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Elske Rahill’s debut novel, Between Dog and Wolf divided critics. Most admired her brave, unflinching take on gender, sexuality, and the reality of everyday life for young Irelanders in the post-boom, Internet-obsessed era.

One critic even went as far as hailing Rahill as “an intriguing and definitive voice of a new generation of Irish writers”. Others, however, saw the potential in Rahill’s work, but noted that there was room for development in terms of style, structure, and language choice. They wanted to see what she’d do next.

It’s been four years from that first novel to her debut short-story collection, In White InkThe time and experience that has gone into her writing process is evident. This is a much more assured and complete piece of writing.

It is easy to tell when a writer has spent time with a short story, allowing it to develop and mature at its own speed. These are stories that feel as if they were written slowly and with a great deal of consideration for the characters.

Rahill writes best when she turns her attention to unpicking small, domestic incidents – a dog with a never-ending dose of fleas, a young women’s concern for her suicidal brother, a girls’ night in gone horribly wrong – in order to reveal huge chasms of human anxiety and hurt, just below the surface.

Her dialogue is rich and believable and the inner world of her characters is neurotic in the very best and most intriguing sense. Consequently, the stories that are strongest here have simple plot lines and wonderfully nuanced, complex characters.

I struggled a little with “Dolls” and “Right to Reply”. Both seemed needlessly bogged down in backstory, and could have been pared back a little to let the characters breathe.

Many of the themes tackled in Between Dog and Wolf – relationships, fertility, sexuality, motherhood – are once again present in In White Ink. With a few exceptions, most of these stories are also focused on life in contemporary Ireland.

However, there’s such an empathetic understanding of how human beings will respond to a crisis in the domestic sphere, a relationship breakdown, status anxiety, or a particularly hideous experience at the hairdresser, that these stories could easily be set in just about any moderate-sized Western city.

At almost 300 pages, In White Ink is large by the standards of contemporary short-story collections, and yet, there is something about reading a story that unfolds over 50 pages that forces the reader to invest in a character and the slow unpeeling of their trauma.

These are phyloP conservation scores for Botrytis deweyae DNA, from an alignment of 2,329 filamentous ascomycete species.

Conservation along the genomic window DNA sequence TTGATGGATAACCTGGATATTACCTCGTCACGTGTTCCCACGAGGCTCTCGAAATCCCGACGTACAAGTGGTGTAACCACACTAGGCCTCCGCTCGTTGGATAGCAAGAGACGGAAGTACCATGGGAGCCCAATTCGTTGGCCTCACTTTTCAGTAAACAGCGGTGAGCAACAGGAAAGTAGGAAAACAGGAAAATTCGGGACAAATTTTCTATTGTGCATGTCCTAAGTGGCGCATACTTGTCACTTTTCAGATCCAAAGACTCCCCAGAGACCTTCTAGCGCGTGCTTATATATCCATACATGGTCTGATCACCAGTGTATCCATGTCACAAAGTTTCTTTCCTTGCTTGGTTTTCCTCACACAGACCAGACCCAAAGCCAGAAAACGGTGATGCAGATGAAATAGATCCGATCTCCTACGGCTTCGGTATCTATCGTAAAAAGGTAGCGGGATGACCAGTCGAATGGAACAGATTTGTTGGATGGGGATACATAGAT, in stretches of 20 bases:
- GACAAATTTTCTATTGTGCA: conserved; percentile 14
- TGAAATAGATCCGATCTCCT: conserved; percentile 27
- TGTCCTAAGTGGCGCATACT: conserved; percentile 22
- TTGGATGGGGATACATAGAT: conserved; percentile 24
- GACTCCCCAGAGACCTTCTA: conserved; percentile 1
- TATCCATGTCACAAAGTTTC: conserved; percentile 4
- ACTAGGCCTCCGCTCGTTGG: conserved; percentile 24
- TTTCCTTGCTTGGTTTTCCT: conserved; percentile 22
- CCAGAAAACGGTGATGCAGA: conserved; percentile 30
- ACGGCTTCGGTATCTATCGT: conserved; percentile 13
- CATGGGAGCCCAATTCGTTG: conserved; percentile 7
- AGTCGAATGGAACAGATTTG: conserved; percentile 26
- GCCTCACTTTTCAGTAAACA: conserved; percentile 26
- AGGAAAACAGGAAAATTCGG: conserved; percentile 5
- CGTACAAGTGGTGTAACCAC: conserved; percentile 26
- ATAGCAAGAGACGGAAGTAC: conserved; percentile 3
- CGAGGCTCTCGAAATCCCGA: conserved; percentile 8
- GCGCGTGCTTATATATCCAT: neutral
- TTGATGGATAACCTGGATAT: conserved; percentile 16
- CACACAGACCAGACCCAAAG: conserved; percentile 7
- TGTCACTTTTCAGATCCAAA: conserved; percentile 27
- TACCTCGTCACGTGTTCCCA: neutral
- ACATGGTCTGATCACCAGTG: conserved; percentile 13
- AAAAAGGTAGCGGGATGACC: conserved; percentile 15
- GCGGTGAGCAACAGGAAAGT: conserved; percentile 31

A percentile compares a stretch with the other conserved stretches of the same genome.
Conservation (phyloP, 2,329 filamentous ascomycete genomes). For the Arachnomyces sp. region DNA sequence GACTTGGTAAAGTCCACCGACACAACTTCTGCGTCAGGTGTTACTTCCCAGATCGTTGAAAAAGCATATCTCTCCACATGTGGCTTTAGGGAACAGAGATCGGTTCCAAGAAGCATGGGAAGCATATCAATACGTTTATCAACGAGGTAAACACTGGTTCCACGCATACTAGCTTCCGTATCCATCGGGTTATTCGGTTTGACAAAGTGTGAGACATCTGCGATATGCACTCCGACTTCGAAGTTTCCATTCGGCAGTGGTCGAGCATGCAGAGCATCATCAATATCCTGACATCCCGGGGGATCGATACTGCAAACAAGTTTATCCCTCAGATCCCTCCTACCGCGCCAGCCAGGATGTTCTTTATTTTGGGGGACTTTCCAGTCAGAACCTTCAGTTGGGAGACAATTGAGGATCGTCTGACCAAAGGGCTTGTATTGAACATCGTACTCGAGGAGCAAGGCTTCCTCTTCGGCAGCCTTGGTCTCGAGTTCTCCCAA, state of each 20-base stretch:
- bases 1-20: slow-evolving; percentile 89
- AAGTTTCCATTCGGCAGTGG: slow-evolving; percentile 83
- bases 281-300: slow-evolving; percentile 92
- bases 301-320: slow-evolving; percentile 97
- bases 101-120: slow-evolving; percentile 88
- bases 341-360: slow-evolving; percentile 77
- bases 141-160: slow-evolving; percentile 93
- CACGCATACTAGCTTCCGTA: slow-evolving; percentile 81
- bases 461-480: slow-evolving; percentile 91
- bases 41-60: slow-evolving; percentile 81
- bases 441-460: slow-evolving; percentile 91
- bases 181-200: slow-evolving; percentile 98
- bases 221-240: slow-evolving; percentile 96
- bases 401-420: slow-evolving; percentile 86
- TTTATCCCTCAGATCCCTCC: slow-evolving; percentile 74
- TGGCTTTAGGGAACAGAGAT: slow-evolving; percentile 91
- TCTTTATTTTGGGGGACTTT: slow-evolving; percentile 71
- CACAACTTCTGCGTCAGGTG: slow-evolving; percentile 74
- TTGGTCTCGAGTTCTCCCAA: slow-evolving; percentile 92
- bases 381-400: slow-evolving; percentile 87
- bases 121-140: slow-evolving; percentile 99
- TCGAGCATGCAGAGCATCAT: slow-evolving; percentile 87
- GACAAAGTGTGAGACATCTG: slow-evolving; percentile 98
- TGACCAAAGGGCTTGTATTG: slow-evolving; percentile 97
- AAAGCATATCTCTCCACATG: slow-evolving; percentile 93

This is particularly evident in the title story, where the narrator is a young mother, directly addressing the child she feels forced to lose contact with. By the time the actual separation occurs, some 45 pages in, such is the reader’s attachment to the narrator that it is impossible not to feel her loss as a personal bereavement.

Childbirth and motherhood are repeated themes throughout In White Ink. Rahill has three children herself and clearly takes inspiration from her own personal experience.

Her characters are overly aware of their bodies. The physical details of carrying, birthing and nursing a child are described in visceral, striking detail. Indeed there is a pervading physicality to the way Rahill writes about these small, bodily intimacies associated with relationships.

Sex is described with brusque objectivity. Characters appear almost removed from themselves when they describe their own physicality, and often seem quicker to identify with haircuts, make-up, and the trappings of personal appearance, than their emotional core.

Despite the fact that she is more glamorous and successful than all her female peers, Kathleen, the wife in “A Wife”, has the emotional maturity of a teenage girl. Rahill reveals this lack at the core of her character with incredible restraint and subtlety, describing all the fluffy details of a girls’ night in, and leaving enough room for the reader to perceive Kathleen’s insecurity turning all the niceness sour. This, for me, was the stand-out story in the collection.

The title story is also remarkable. Rahill employs a beautifully lyrical narrative voice as she delves deep into the anxiety of a young mother’s loss. Her metaphors are particularly apt and punchy when she writes about women and their children.

There is a parent/child relationship at the heart of all these stories, from Valerie, struggling to develop maternal feelings in “Toby”, to the young mother in “Bride” who is conflicted about her husband’s interest in child pornography.

While motherhood is repeatedly portrayed as a bond more intimate and life-giving than the sexual relationships between her adult characters, Rahill is also at pains to present this as a universally problematic relationship.

All her mothers are struggling to communicate honestly with their offspring. All feel lacking in some vital aspect. As a result, there’s a kind of yearning, sadness running like a fault line through the entire collection.

Most of the stories seem to hinge upon the sense of distance that begins to develop at the point of birth. Or, as the narrator of “In White Ink” more eloquently puts it, “your life is a journey out of me”.

There’s a certain amount of repetitiveness here. I lost track of how many descriptions of new babies I’d read, but the writing is so crisp and poignant, and there are so many ways in which Rahill approaches her pet themes, that this is still a collection that held me captive throughout.

[Editor’s note: Elske Rahill is a regular contributor to Dublin Inquirer.]

Jan Carson is a writer based in Belfast, Northern Ireland. Her first novel, Malcolm Orange Disappears, was published by Liberties Press in 2014, followed by a short-story collection, Children’s Children,...

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